Friday, May 9, 2014

Stormchaser's Tornado Video

Remarkable Tornado Video previously posted at Rambling Web Blog

Other Posts of Interest:

Impressive Lightning Photography

El Reno Oklahoma Tornado 2013

Footage of Severe Hail Storm

Friday, April 25, 2014

Hiking Southern New Hampshire

Pawtuckaway State Park in Nottingham, NH features a popular summer camping spot. It is also is home to three of the most southern "mountain peaks." The quotes are there because at 1200 feet north mountain, the tallest of the three really doesn't qualify as a 'mountain,' but it's not a bad hiking hill. Along with South Mountain, Middle Mountain, and Round Pond, it's a nice spot particularly at off peak times.

Below is a pic of a turtle sunning himself at round pond. There is also rocking climbing/rock climbing training at Pawtuckaway, and not far from this spot.

Other Links of interest.

Photographs from Lake Louise Alberta, Canada

Carol Burnett Show Bloopers and Blunders

Funny Posts from Rambling Web

Nature and the Outdoors

Sunday, June 3, 2012

Women in Politics

From Wikipedia

Women's suffrage or woman suffrage[1] is the right of women to vote and to run for office. The expression is also used for the economic and political reform movement aimed at extending these rights to women and without any restrictions or qualifications such as property ownership, payment of tax, or marital status. The movement's modern origins can be attributed to late-18th century France.
Limited voting rights were gained by women in Sweden, Britain, Finland and some western U.S. states in the late 19th century.[2] International organizations were formed to coordinate efforts, especially the International Council of Women (1888) and the International Woman Suffrage Alliance (1904).[3] In 1893, New Zealand became the first nation to extend the right to vote to all adult women. The women in South Australia achieved the same right in 1894 but became the first to obtain the right to stand (run) for Parliament.[4][5] The first European country to introduce women's suffrage was the Grand Duchy of Finland—then a part of the Russian Empire with autonomous powers—which also produced the world's first female members of parliament as a result of the 1907 parliamentary elections.

In most Western nations woman suffrage came at the end of World War I, with some important late adopters such as France in 1944 and Switzerland in 1971.[6]

For information on the current Equal Rights Amendment movement.

Monday, March 19, 2012

Issa Talks SOPA and Washington Technology to Mashable

Mashable's interview 5 Questions For Rep. Darrell Issa, SOPA Opponent and ‘Internet Defender’ provides an interesting look, not only at what stopped the SOPA legislation, but also how Washington deals with technology. Essentially they're behind the times, and for the few legislators who do have a grasp on current (or emerging) technologies political party is of little consequence.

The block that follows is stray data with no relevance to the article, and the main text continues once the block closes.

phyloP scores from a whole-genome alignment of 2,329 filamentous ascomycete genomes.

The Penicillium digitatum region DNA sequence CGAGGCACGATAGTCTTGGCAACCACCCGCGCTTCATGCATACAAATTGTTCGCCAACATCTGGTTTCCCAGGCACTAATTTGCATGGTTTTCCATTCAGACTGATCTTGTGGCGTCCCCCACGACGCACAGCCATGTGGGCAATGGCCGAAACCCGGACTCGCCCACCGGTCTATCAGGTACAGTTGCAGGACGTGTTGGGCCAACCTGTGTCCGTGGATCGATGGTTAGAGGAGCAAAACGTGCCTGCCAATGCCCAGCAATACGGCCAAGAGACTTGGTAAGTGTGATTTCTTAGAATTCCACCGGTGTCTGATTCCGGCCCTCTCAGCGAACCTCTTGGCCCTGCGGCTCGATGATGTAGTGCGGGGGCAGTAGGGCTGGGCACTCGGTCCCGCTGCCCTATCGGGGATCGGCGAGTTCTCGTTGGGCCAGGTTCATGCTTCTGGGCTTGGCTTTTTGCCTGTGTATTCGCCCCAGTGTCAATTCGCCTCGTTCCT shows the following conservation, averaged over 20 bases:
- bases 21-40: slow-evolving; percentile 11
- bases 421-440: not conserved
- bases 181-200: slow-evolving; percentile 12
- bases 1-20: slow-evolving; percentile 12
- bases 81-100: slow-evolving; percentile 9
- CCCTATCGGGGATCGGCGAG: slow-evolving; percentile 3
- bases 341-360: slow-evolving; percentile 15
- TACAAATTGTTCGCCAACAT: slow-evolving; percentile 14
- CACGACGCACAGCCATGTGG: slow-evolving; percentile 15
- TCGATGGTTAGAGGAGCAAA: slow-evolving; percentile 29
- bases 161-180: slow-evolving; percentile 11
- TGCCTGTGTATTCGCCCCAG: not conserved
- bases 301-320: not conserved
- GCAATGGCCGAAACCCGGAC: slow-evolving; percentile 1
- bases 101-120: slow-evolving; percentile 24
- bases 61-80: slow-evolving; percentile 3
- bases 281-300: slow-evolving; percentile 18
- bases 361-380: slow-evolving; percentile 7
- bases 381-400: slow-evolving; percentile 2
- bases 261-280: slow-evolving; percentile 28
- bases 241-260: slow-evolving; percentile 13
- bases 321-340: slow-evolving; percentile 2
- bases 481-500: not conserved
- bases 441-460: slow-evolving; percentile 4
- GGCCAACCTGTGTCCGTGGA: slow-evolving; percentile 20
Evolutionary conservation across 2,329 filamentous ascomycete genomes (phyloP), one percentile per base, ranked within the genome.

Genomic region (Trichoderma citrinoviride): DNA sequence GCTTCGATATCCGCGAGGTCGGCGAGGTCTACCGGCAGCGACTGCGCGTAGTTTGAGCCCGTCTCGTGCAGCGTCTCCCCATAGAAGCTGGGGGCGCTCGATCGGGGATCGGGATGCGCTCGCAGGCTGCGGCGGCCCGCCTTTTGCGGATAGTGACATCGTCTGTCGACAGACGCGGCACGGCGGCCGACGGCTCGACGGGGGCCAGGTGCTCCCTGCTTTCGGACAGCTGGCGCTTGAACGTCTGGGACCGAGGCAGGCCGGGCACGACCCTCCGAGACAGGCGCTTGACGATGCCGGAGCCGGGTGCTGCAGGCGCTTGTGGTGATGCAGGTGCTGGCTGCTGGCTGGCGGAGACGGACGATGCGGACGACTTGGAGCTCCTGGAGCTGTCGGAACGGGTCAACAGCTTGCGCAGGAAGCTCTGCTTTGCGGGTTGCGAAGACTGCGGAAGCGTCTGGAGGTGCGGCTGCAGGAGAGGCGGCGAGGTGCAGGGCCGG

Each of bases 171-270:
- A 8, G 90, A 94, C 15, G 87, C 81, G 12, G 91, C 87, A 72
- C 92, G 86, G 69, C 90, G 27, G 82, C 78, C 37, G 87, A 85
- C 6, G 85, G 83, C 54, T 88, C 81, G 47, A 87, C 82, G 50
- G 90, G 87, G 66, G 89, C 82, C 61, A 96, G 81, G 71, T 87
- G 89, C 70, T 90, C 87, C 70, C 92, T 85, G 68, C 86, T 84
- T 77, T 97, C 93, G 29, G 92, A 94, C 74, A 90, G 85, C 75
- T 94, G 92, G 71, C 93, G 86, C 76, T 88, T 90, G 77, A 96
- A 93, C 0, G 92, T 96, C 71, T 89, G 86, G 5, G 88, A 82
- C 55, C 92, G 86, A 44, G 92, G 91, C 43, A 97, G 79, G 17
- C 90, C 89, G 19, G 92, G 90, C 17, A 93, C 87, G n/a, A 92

When the technology community rallied together in opposition of the Stop Online Piracy Act (SOPA), Rep. Issa was at the front lines of Congress fighting to kill the bill. And as a former electronics company CEO, he’s one of the few Congressman who seem to “get it” when it comes to technology (Fun fact: Rep. Issa lent his voice to the alarm system for the ultra-sleek Dodge Viper).

The debate around SOPA and other technology bills doesn’t divide neatly along party lines. Do you think technology issues are, in a way, bipartisan?

“Intellectual property and how we deal with that is always bipartisan … Sen. Wyden (D-Ore.) was particularly helpful in this entire debate, he brought his own version [of an intellectual property bill] to the Senate floor. [Rep. Jared] Polis [D-Colo.] was great to have as somebody else who knew the Internet and what it could do.”

You put the draft version of the OPEN Act online for the public to read and comment upon. Do you think that kind of transparency is the future of politics and technology?

“I do believe it is the future. Congress has to be willing to fund it. The Madison project had to be done at an external site because that kind of interactive exchange isn’t allowed under the House’s firewall rule, so we went to an outside storage facility.

“We don’t like to call the people who make the rules in the House and the Senate “Luddites,” but they’re pretty close. They’re very ultra-conservative on what (new technologies) they’re willing to adopt. Congress only went to Outlook Web a year ago — and it was still only a belt-and-suspenders type of access … our whole infrastructure is built around not getting hacked rather than getting access.

“The technology systems in the House are quite archaic, and if you’re dealing with members that have been around for a long time, it’s harder to adopt new platforms than if you’re in the private sector and more comfortable with new platforms. A big part of the House’s bandwidth is actually used for an off-site redundancy, which duplicates every one of our sites for Outlook and all of our servers. We use so much bandwidth for that, I’m still fighting to get (Voice over IP) telephones installed in the House.”